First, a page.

Natasha Lyonne in 'Russian Doll' (Netflix)

Russian Doll, a Netflix series released last month, follows a woman as she lives and dies over and over. Every time she dies, she comes back to life in the middle of her own birthday party. The life she comes back to is the same in certain respects but not in others. Without giving too much away, the fracture point is eventually revealed to be a moment when she missed the opportunity to help somebody else—an omission that led to her death and to the death of another person. She will keep on living through this time loop until she finds a way to set it right.

Narratives of living and reliving your life resonate for many reasons—the genuine wish to be able to do something over, the fun of getting to try out different things to say without any real consequences. But there’s also the way certain past events, particularly though not exclusively traumatic ones, can create a kind of constant present for us, a break in our experiences that means we no longer feel time in the same way. (Back in 2015, when Black Mirror was the streaming-on-Netflix show to talk about, I thought its most successful episodes were also the ones dealing with time.)

And, finally, there’s a real sense of vulnerability that comes when you see a person clearly, or at least think you can see a person clearly, as she passes through, again and again, a particular stage in her life, as if intervening at this one, fraught moment could clear something out of the way for her. A time-loop scenario cuts the trapped person off from others, but also allows her to get to know them in a different way. And even though there isn’t really a way to get life right—though there are, of course, many ways of getting it wrong—the time loop sort of does imply that there was a critical moment, that everything went wrong then, that setting it right is all that is needed.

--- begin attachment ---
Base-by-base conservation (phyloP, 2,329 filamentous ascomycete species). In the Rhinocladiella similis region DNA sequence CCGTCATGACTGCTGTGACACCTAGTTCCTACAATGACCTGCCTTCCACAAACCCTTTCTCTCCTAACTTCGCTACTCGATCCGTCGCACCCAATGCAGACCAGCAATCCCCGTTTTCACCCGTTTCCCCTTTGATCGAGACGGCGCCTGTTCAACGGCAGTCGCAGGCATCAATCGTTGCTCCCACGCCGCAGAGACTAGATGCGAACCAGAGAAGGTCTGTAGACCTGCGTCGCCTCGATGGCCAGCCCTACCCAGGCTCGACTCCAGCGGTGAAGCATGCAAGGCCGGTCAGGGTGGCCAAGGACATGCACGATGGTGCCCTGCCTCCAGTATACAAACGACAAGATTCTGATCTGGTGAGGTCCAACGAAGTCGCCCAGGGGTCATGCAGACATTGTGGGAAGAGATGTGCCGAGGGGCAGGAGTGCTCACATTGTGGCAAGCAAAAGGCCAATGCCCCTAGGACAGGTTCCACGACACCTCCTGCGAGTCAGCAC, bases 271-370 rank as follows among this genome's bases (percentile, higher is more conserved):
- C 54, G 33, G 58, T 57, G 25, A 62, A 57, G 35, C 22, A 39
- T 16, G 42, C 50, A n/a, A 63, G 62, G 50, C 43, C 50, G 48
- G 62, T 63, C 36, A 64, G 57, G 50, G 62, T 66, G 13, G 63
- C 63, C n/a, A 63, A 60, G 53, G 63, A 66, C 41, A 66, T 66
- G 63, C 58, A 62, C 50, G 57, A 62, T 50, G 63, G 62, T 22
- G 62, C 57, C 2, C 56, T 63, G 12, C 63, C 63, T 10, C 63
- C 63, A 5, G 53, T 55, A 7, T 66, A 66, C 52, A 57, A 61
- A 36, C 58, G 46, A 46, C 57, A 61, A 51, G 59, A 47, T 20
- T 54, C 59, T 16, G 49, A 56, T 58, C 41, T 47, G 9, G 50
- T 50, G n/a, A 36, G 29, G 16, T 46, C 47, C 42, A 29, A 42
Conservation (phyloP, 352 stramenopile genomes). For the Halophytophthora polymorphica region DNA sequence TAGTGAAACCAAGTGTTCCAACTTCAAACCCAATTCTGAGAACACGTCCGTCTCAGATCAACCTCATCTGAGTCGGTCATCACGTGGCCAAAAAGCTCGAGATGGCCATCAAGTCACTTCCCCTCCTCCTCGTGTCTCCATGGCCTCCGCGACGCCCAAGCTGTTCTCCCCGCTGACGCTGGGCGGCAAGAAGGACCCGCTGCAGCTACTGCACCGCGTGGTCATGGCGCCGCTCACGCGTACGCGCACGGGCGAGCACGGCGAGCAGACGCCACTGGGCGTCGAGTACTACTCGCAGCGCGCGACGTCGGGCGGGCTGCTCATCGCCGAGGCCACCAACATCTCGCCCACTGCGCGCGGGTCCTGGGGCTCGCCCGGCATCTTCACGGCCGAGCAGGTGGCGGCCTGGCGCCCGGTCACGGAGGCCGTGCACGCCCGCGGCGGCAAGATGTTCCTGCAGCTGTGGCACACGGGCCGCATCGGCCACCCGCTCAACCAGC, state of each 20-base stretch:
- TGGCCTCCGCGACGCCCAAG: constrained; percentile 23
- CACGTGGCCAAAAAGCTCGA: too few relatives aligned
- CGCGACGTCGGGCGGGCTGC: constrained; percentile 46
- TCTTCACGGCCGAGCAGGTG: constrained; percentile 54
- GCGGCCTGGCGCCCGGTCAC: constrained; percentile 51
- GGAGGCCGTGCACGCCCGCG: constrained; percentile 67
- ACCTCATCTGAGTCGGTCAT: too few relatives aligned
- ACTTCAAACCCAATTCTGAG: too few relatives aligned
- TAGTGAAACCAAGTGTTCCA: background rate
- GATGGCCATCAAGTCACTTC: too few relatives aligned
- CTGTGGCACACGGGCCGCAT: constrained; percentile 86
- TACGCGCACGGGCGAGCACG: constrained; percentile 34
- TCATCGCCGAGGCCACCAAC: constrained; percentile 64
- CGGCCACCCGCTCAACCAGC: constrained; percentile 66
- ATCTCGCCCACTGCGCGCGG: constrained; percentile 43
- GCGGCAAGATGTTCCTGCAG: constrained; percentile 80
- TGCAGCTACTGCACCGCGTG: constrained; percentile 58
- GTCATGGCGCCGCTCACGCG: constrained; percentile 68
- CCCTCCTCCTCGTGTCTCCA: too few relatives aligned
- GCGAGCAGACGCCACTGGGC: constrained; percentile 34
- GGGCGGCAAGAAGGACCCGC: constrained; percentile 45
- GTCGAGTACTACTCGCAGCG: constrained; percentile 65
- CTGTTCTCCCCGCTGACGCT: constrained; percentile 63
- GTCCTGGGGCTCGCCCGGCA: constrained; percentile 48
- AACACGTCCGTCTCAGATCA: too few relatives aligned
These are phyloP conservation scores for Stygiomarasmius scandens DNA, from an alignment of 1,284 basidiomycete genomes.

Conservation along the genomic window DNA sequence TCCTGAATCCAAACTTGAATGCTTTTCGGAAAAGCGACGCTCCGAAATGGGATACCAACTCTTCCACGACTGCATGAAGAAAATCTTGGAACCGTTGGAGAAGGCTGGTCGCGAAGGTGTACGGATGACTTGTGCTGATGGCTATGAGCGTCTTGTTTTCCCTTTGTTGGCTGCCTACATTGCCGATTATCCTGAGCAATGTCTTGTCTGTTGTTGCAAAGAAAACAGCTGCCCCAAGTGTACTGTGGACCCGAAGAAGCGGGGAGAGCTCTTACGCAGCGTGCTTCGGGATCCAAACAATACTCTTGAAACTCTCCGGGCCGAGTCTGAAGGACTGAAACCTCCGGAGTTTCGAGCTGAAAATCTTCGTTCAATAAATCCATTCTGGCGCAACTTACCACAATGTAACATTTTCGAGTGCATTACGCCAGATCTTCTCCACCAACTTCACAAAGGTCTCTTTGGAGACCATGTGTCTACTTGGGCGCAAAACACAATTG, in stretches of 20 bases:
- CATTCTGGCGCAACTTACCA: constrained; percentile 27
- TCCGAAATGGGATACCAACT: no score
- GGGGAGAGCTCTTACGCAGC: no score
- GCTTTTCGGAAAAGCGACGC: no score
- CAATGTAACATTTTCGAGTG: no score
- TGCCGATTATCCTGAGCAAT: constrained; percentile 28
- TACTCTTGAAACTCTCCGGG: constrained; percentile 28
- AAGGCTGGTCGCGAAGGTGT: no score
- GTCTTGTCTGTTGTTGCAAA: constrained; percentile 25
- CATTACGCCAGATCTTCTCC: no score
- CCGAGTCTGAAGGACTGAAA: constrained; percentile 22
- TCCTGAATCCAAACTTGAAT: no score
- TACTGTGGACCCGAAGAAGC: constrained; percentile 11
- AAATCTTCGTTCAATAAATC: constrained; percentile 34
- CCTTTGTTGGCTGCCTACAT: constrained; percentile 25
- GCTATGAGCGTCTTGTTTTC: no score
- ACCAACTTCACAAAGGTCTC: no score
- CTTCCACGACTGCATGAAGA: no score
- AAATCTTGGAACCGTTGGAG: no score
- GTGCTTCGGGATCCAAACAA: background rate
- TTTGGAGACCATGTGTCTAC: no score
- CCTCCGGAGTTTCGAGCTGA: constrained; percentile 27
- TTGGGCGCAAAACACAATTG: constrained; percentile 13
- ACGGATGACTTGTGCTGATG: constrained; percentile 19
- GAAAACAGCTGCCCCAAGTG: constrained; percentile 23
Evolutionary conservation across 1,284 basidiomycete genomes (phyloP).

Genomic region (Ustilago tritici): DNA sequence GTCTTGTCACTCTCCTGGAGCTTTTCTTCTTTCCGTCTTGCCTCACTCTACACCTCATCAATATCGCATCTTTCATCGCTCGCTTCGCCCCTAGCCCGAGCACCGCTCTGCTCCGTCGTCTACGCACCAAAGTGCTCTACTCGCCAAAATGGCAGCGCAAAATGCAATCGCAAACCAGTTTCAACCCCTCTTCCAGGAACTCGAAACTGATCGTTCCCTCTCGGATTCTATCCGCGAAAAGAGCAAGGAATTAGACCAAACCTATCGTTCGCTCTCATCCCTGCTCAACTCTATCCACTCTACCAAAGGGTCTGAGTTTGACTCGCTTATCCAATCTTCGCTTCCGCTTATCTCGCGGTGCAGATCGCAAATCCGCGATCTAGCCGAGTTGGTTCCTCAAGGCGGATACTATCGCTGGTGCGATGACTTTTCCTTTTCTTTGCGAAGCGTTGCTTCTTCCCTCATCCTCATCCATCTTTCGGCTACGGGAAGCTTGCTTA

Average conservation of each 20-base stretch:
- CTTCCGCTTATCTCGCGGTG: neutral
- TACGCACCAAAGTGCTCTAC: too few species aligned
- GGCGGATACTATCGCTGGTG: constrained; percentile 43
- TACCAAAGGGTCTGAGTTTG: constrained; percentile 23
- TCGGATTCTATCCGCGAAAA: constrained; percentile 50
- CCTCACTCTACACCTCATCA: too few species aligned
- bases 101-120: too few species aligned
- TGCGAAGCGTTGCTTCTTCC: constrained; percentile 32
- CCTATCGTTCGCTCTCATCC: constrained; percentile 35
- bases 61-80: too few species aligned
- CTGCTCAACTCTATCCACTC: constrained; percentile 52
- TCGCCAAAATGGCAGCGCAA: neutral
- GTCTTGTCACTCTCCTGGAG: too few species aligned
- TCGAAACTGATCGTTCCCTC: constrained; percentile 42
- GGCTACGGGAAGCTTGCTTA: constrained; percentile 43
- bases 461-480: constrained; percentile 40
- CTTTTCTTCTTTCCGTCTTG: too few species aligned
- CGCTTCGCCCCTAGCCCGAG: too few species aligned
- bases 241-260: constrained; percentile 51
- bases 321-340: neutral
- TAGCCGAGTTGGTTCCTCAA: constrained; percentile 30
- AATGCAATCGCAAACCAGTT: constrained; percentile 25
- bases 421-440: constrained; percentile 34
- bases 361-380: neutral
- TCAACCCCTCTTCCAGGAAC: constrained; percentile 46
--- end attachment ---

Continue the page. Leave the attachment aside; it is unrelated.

In her book Transformative Experience, L. A. Paul argues that certain experiences simply cannot be judged in advance, like marriage and parenthood. She analogizes such experiences to becoming a vampire. Your friends have become vampires and, while they acknowledge the tradeoffs, wouldn’t become human again. “Life has meaning and a sense of purpose now that it never had when I was human,” they tell you. But consulting your friends isn’t really as helpful as you think, Paul continues:

For, after all, you cannot know what it is like to be a vampire until you are one. And if you can’t know what it’s like to be a vampire without becoming one, you can’t compare the character of the lived experience of what it is like to be you, right now, a mere human, to the character of the lived experience of what it would be like to be a vampire. This means that, if you want to make this choice by considering what you want your lived experience to be like in the future, you can’t do it rationally. At least, you can’t do it by weighing the competing options concerning what it would be like and choosing on this basis. And it seems awfully suspect to rely solely on the testimony of your vampire friends to make your choice, because, after all, they aren’t human any more, so their preferences are the ones vampires have, not the ones humans have.

Accepting that some choices really are transformative requires a shift from viewing yourself in the third-person to looking at yourself in the first; understanding that parenthood might mean discovering you have become a person you did not want to be, but who you now enjoy being. The language of choice—being ready to have a child, and so on—slots parenthood into a type of “personal fulfillment and self-realization.” Similarly, marriage involves a promise about the future that has to accept we have little control over the people we will be in the future, separately or together, and that the promise made is made against, even in defiance of, this knowledge. (And in Russian Doll, the people most directly affected by the time loop are people poised on transformative thresholds: the birthday in which you become older than your dead mother ever was, a marriage proposal, the encounter that could have but did not save your life.)